“Research done [has] shown [that] providing comprehensive health care policies is a good thing for an employer, for an academic institution,” Mailman said.

He added that an out-of-state abortion travel fund could help demonstrate to prospective students and faculty that Vanderbilt is committed to equity.

“If students and faculty on campus are scared that they’re not going to be able to obtain an abortion, how does that bode for prospective students or faculty who get offers from a university in a different state where abortion is legal?” Mailman said. “Unfortunately, Vanderbilt has a history that is tied up in a lot of historical discrimination, disenfranchisement and systemic racism, and it’s a matter of undoing those things and making sure that students, faculty and staff can access abortion care is just one way they [Vanderbilt] are continuing to promise a better future.”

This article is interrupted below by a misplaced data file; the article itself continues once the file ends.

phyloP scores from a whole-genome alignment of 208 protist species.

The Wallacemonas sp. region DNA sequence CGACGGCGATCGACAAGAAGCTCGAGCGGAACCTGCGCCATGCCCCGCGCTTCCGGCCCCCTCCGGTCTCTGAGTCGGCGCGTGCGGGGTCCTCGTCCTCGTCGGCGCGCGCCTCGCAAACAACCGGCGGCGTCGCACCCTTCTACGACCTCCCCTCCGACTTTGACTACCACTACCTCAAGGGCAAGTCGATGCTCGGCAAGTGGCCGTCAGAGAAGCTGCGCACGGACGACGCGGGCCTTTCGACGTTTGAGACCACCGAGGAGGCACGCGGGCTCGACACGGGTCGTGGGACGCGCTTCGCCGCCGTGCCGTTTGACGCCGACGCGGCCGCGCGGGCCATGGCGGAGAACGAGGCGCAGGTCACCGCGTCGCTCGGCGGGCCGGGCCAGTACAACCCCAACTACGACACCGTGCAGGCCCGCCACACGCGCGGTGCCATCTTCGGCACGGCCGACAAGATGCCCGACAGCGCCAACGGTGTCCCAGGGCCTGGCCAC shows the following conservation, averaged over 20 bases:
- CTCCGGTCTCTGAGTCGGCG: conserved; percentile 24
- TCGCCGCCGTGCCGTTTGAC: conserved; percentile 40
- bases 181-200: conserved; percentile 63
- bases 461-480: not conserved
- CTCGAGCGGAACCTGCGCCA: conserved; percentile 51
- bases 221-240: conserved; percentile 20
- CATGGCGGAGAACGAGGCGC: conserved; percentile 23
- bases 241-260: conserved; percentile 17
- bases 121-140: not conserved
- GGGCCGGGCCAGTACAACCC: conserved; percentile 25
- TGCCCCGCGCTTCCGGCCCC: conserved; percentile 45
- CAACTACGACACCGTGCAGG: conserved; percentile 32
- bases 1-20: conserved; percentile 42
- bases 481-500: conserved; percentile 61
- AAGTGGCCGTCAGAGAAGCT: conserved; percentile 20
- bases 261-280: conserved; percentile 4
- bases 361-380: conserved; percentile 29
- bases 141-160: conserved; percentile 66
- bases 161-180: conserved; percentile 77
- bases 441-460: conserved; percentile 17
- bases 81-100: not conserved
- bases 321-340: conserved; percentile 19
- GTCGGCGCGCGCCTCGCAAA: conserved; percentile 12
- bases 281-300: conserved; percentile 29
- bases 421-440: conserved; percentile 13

Vander Laan added that they hope Vanderbilt is willing to take a stance on this topic despite the university’s “principle neutrality” regarding other controversial topics and the potential legal and political risks.

“This is hinging on a lot of hope about what the university can actually do,” Vander Laan said. “That risk of the law is why we want to get protection [from] the university.”

Lambda President Lauren Mitchum, also a junior, said the access that this proposal aims to ensure is particularly important and relevant to marginalized groups.

“A lot of students in our community, especially those who hold multiple marginalized identities, do not have the money or support system to receive safe abortion care, so VSG’s proposal for Vanderbilt to cover out of state abortion costs is extremely valuable to LGBTQ+ students,” Mitchum said in a message to The Hustler.

Rutledge echoed Mitchum, stating that funding for out-of-state abortion procedures is especially needed for those who are unable to work remotely and who are of a lower socioeconomic status.